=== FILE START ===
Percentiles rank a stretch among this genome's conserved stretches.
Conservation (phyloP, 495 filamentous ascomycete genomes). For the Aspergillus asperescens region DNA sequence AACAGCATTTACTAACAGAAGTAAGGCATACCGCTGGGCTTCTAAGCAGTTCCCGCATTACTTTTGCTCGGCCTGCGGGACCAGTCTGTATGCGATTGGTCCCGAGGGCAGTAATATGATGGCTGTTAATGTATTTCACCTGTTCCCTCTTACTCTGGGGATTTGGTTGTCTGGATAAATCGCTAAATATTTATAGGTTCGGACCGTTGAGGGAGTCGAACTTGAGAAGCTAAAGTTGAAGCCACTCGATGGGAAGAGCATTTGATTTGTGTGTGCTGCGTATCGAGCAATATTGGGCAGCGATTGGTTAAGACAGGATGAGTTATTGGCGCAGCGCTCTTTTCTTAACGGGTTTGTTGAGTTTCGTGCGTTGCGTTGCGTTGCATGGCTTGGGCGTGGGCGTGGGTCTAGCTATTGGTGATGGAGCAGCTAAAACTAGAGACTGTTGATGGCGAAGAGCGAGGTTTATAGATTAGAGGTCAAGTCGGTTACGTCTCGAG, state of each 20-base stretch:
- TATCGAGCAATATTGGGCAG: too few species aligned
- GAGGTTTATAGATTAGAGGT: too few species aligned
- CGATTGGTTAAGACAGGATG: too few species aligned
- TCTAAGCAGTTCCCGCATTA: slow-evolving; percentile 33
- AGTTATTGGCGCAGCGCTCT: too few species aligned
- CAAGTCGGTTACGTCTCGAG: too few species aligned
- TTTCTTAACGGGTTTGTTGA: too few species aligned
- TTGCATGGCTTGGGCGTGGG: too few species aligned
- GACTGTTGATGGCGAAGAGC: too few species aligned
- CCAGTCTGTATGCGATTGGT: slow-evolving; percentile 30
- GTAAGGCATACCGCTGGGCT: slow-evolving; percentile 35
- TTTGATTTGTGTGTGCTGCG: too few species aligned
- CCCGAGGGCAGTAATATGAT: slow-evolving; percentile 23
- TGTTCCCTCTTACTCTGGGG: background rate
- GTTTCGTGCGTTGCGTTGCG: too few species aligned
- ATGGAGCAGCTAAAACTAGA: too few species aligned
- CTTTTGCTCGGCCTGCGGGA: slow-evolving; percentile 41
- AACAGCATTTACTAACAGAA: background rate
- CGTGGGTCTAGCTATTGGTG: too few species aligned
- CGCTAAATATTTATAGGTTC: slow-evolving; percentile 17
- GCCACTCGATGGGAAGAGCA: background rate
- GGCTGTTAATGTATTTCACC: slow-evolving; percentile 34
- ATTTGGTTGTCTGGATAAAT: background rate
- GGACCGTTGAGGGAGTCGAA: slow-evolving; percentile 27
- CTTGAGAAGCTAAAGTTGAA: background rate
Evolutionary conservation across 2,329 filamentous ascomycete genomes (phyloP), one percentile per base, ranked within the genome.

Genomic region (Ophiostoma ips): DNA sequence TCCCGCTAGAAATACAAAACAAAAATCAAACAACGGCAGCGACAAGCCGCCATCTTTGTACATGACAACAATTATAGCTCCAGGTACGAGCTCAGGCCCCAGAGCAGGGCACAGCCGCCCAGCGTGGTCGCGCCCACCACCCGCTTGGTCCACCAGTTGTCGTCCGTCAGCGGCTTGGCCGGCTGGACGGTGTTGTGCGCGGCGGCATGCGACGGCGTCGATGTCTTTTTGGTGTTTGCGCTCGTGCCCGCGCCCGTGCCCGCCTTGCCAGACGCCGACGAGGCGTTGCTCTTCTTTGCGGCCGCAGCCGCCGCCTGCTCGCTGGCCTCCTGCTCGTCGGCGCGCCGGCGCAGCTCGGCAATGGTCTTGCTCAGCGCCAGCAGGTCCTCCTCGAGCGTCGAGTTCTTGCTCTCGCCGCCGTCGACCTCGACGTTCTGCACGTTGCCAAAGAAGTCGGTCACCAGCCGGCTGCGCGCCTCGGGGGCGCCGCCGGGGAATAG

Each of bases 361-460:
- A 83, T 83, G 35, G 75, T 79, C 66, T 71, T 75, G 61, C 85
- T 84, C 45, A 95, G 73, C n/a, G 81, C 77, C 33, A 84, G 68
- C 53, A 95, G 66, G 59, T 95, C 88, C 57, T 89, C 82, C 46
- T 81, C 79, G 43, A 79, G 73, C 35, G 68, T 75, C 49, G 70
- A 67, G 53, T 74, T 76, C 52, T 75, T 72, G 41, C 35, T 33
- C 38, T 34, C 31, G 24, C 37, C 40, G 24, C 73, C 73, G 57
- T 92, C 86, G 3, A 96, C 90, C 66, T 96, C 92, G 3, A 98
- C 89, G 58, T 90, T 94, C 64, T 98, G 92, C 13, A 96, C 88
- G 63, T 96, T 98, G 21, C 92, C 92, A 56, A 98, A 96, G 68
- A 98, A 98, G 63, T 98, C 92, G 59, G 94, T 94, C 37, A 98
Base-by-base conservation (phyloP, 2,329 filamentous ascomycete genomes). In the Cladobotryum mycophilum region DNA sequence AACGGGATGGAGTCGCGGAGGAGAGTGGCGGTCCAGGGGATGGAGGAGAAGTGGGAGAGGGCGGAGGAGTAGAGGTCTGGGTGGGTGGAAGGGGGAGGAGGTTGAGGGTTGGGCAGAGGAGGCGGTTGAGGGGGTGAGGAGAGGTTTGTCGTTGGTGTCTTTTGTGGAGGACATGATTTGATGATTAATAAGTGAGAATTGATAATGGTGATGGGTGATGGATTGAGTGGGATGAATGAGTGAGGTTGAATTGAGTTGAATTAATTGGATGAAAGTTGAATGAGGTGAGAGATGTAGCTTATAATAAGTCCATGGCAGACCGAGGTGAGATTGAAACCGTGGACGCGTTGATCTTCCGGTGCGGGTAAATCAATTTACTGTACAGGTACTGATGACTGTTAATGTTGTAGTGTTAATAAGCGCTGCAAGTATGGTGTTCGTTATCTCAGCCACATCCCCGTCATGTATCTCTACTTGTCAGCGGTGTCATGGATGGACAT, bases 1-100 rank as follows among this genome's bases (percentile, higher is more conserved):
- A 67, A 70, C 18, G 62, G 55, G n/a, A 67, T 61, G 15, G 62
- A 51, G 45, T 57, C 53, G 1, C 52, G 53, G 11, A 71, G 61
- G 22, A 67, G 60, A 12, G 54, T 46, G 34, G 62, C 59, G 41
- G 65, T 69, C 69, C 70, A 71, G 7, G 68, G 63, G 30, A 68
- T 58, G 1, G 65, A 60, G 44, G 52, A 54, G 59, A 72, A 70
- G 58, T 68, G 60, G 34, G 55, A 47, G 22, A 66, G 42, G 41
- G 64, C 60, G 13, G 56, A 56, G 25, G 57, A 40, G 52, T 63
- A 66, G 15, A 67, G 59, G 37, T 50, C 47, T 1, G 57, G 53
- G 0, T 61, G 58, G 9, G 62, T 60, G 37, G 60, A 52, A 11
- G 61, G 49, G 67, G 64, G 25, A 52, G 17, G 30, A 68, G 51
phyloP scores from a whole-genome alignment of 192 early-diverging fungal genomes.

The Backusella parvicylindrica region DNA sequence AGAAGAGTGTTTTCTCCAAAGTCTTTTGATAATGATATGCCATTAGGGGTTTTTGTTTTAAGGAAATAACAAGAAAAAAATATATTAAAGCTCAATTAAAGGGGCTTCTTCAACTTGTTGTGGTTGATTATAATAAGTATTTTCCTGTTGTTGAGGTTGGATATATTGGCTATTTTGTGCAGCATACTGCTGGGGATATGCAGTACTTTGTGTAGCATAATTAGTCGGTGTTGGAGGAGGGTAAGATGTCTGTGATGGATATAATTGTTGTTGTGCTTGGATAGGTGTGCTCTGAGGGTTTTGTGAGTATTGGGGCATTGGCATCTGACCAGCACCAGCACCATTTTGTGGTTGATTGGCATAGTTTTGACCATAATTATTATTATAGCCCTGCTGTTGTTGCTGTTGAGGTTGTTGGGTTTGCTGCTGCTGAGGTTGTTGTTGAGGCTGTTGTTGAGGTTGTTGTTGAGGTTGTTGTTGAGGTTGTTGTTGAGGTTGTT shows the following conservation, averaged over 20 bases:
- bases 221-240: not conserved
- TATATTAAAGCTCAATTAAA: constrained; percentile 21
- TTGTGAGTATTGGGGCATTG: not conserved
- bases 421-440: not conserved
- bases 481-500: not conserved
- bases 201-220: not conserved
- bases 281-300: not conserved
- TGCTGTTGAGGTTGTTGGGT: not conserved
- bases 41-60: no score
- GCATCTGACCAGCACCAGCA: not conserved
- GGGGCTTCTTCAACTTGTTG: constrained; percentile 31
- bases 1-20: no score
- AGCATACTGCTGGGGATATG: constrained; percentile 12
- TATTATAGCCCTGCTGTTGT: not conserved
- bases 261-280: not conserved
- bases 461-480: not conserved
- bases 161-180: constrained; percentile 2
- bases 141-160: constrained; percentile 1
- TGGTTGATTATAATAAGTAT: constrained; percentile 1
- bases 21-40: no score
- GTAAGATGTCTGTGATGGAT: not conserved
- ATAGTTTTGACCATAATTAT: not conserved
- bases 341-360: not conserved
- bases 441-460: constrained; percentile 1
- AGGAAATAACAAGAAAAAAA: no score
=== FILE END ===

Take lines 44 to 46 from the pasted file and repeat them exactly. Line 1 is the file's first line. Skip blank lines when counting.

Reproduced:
- G 22, A 67, G 60, A 12, G 54, T 46, G 34, G 62, C 59, G 41
- G 65, T 69, C 69, C 70, A 71, G 7, G 68, G 63, G 30, A 68
- T 58, G 1, G 65, A 60, G 44, G 52, A 54, G 59, A 72, A 70